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labored on the manuscript for his 1839 publication, A Brief History of the Church of Christ of Latter Day Saints, (Commonly Called Mormons;) Including an Account of Their Doctrine and Discipline; with the Reasons of the Author for Leaving the Church. Corrill had begun serving the church as a historian after John Whitmer

27 Aug. 1802–11 July 1878. Farmer, stock raiser, newspaper editor. Born in Pennsylvania. Son of Peter Whitmer Sr. and Mary Musselman. Member of German Reformed Church, Fayette, Seneca Co., New York. Baptized by Oliver Cowdery, June 1829, most likely in Seneca...

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’s excommunication in March 1838, replacing Whitmer in that role in April. Whatever his initial labors as historian, Corrill completed A Brief History after distancing himself from JS and the Saints, as the full title implies.
Corrill

17 Sept. 1794–26 Sept. 1842. Surveyor, politician, author. Born at Worcester Co., Massachusetts. Married Margaret Lyndiff, ca. 1830. Lived at Harpersfield, Ashtabula Co., Ohio, 1830. Baptized into LDS church, 10 Jan. 1831, at Kirtland, Geauga Co., Ohio. Ordained...

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, a careful observer, had enjoyed a close association with Mormon leaders, and consequently his account provides valuable insights into the development and structure of the early church. He summarized many of the doctrines taught by JS and provided a detailed description of the conflict between the Latter-day Saints and other Missouri

Area acquired by U.S. in Louisiana Purchase, 1803, and established as territory, 1812. Missouri Compromise, 1820, admitted Missouri as slave state, 1821. Population in 1830 about 140,000; in 1836 about 240,000; and in 1840 about 380,000. Mormon missionaries...

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settlers. But his chronicle also related the story of a personal spiritual journey into and then out of the church as Corrill

17 Sept. 1794–26 Sept. 1842. Surveyor, politician, author. Born at Worcester Co., Massachusetts. Married Margaret Lyndiff, ca. 1830. Lived at Harpersfield, Ashtabula Co., Ohio, 1830. Baptized into LDS church, 10 Jan. 1831, at Kirtland, Geauga Co., Ohio. Ordained...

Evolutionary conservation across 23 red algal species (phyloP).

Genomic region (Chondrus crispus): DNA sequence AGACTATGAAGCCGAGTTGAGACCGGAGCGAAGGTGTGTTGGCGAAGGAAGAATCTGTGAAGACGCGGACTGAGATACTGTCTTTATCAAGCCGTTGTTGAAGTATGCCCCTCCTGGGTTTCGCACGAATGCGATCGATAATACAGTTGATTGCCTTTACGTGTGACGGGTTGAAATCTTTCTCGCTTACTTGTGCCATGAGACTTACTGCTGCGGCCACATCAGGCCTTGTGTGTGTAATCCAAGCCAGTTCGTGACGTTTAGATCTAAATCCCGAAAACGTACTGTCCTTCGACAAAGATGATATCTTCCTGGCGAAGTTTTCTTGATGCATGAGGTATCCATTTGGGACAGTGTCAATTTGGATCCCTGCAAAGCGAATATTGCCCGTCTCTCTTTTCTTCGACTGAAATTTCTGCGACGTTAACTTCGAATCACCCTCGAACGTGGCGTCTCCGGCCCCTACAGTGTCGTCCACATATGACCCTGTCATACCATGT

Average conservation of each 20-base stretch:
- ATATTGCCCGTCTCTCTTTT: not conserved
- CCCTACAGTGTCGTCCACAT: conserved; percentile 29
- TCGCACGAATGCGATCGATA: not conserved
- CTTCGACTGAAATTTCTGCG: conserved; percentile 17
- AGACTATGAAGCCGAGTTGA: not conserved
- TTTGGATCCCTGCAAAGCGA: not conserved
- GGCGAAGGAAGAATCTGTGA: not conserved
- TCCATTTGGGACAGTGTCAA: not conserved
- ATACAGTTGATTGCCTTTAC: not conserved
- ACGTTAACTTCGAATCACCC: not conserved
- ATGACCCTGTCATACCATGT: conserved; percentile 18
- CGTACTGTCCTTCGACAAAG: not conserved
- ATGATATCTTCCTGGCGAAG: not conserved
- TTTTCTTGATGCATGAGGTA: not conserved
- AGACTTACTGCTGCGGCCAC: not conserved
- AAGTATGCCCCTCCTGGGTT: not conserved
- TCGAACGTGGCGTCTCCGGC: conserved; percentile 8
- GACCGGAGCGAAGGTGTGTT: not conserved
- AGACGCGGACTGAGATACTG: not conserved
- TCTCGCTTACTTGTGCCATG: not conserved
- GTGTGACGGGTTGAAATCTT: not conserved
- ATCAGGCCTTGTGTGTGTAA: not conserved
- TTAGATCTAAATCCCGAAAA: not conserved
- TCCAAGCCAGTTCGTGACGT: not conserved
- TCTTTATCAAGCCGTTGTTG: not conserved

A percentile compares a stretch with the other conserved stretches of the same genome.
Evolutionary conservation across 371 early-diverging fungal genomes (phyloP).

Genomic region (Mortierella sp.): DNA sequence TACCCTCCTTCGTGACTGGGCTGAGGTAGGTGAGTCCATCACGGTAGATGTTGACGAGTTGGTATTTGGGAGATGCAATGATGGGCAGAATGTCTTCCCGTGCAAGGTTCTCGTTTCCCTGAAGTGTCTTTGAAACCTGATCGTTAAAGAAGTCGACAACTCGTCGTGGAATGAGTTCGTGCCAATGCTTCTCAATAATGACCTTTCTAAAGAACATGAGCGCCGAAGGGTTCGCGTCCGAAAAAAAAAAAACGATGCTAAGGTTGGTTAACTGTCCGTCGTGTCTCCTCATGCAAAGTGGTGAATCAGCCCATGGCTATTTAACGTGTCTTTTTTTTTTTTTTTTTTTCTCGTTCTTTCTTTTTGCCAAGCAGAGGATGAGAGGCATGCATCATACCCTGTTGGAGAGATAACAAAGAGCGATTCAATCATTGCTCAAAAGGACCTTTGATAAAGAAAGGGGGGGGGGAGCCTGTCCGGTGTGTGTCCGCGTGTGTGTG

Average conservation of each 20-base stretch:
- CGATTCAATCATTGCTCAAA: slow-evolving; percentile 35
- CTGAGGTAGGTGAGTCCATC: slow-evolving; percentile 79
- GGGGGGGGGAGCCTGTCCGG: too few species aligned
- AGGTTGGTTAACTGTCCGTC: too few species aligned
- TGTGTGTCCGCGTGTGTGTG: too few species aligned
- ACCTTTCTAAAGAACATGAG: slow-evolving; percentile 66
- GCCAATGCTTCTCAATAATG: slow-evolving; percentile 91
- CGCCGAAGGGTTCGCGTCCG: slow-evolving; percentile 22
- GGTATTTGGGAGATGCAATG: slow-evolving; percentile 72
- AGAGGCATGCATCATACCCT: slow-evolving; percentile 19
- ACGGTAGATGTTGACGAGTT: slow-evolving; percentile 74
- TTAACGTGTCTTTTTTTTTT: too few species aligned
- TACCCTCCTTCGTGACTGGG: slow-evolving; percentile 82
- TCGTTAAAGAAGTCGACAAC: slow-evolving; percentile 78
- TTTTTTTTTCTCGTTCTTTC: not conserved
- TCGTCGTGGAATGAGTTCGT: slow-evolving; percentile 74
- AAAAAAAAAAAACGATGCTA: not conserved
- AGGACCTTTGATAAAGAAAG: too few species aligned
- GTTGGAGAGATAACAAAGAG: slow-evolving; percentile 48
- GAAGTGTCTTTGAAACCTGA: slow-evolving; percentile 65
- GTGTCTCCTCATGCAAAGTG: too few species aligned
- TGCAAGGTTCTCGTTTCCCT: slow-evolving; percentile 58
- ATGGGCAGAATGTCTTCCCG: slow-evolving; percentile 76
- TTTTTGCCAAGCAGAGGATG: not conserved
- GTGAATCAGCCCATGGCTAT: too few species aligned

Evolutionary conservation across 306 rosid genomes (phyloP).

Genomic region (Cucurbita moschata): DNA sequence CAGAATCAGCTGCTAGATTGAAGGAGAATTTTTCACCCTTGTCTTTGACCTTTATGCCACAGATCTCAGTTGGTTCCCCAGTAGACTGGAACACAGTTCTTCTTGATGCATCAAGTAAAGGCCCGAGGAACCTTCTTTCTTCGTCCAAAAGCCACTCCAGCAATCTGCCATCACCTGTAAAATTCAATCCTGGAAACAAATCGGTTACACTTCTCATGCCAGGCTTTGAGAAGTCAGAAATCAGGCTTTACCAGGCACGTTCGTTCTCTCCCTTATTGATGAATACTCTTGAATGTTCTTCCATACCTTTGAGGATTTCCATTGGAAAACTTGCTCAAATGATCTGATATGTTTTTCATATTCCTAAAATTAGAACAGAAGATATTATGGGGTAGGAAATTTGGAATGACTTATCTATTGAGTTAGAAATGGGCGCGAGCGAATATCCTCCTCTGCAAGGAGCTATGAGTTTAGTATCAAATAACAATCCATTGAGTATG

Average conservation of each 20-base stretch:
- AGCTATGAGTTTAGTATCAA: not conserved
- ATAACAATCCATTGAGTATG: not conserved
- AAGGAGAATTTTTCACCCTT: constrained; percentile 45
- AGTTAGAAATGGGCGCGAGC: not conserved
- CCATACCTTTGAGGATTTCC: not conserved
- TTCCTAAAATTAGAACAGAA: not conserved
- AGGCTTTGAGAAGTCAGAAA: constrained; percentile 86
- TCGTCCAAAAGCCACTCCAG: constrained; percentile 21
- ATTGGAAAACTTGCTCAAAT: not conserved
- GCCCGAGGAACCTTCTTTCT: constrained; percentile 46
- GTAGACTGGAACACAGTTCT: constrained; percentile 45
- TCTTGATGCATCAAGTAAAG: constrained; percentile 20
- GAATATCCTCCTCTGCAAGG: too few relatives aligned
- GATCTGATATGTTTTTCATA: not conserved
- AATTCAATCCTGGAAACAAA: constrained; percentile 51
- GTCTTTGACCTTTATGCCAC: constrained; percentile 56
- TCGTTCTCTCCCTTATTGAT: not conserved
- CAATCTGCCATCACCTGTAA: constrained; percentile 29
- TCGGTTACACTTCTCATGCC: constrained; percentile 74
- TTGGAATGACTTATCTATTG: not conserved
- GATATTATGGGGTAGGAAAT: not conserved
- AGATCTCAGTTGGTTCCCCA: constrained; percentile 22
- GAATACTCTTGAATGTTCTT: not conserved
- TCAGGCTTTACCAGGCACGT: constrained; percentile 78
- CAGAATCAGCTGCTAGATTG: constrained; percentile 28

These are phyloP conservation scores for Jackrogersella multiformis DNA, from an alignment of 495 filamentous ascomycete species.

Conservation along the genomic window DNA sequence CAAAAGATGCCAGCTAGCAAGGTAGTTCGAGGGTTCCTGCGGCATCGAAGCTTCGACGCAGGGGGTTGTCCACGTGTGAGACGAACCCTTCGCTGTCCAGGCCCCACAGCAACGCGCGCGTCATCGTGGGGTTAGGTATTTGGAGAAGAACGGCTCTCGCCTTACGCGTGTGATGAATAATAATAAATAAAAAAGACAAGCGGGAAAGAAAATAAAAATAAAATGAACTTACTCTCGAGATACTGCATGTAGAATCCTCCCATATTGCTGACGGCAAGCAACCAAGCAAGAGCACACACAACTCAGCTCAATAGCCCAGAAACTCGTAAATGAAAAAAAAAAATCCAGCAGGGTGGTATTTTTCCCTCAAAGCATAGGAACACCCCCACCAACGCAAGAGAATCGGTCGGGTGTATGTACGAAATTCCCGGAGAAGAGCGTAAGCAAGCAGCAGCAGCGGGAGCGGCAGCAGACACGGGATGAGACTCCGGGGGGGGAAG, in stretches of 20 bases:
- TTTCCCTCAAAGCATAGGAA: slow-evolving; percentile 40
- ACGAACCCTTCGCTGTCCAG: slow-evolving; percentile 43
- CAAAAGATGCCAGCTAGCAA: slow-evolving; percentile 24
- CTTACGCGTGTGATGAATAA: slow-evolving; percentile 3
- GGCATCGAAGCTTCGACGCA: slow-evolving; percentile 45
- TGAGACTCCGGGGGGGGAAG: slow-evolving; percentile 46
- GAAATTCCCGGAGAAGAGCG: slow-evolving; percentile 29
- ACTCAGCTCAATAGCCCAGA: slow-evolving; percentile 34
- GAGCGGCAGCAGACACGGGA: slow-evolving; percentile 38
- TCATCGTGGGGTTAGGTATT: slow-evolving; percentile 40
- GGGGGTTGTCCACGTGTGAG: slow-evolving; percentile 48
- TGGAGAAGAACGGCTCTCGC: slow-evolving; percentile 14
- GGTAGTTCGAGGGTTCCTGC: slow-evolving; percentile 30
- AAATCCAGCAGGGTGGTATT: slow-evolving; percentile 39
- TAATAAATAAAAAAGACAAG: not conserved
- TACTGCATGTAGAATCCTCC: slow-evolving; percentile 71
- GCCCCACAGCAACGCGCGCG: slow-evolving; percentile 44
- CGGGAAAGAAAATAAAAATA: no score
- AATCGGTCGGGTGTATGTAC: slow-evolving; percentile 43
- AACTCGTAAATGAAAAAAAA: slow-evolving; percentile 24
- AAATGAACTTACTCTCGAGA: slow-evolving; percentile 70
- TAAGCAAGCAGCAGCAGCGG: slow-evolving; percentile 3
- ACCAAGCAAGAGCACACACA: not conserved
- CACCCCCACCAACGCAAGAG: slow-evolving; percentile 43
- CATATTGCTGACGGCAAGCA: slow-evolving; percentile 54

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came to disapprove of the church’s course in 1838 in Missouri. Yet despite his estrangement from the church and his excommunication in 1839, he retained a degree of sympathy for the Saints and maintained some contact.
Corrill

17 Sept. 1794–26 Sept. 1842. Surveyor, politician, author. Born at Worcester Co., Massachusetts. Married Margaret Lyndiff, ca. 1830. Lived at Harpersfield, Ashtabula Co., Ohio, 1830. Baptized into LDS church, 10 Jan. 1831, at Kirtland, Geauga Co., Ohio. Ordained...

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apparently began compiling portions of his account while serving as an officially appointed church historian in Far West

Originally called Shoal Creek. Located fifty-five miles northeast of Independence. Surveyed 1823; first settled by whites, 1831. Site purchased, 8 Aug. 1836, before Caldwell Co. was organized for Latter-day Saints in Missouri. William W. Phelps and John Whitmer...

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. He probably completed his narrative by 11 February 1839, when he secured a copyright with the Missouri

Area acquired by U.S. in Louisiana Purchase, 1803, and established as territory, 1812. Missouri Compromise, 1820, admitted Missouri as slave state, 1821. Population in 1830 about 140,000; in 1836 about 240,000; and in 1840 about 380,000. Mormon missionaries...

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district federal copyright office. He arranged for Thomas Watson & Son of St. Louis

Located on west side of Mississippi River about fifteen miles south of confluence with Missouri River. Founded as fur-trading post by French settlers, 1764. Incorporated as town, 1809. First Mississippi steamboat docked by town, 1817. Incorporated as fourth...

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to print A Brief History. The entire print run may have included up to twelve hundred copies.
The document presented here, Corrill

17 Sept. 1794–26 Sept. 1842. Surveyor, politician, author. Born at Worcester Co., Massachusetts. Married Margaret Lyndiff, ca. 1830. Lived at Harpersfield, Ashtabula Co., Ohio, 1830. Baptized into LDS church, 10 Jan. 1831, at Kirtland, Geauga Co., Ohio. Ordained...

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’s circa 1838–1839 rough draft of his history, is incomplete. It includes the title page, copyright notice, and preface but is missing twenty-one pages, including the nineteen pages that constitute chapters 1 through 6. The manuscript is almost entirely in Corrill’s handwriting, though some of the chapter summaries (added after he drafted the narrative) were written in a different hand, possibly that of the printer.
Corrill

17 Sept. 1794–26 Sept. 1842. Surveyor, politician, author. Born at Worcester Co., Massachusetts. Married Margaret Lyndiff, ca. 1830. Lived at Harpersfield, Ashtabula Co., Ohio, 1830. Baptized into LDS church, 10 Jan. 1831, at Kirtland, Geauga Co., Ohio. Ordained...

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’s published version of A Brief History receives comprehensive treatment in volume 2 of the Histories series of The Joseph Smith Papers and is available on this website as part of the history series.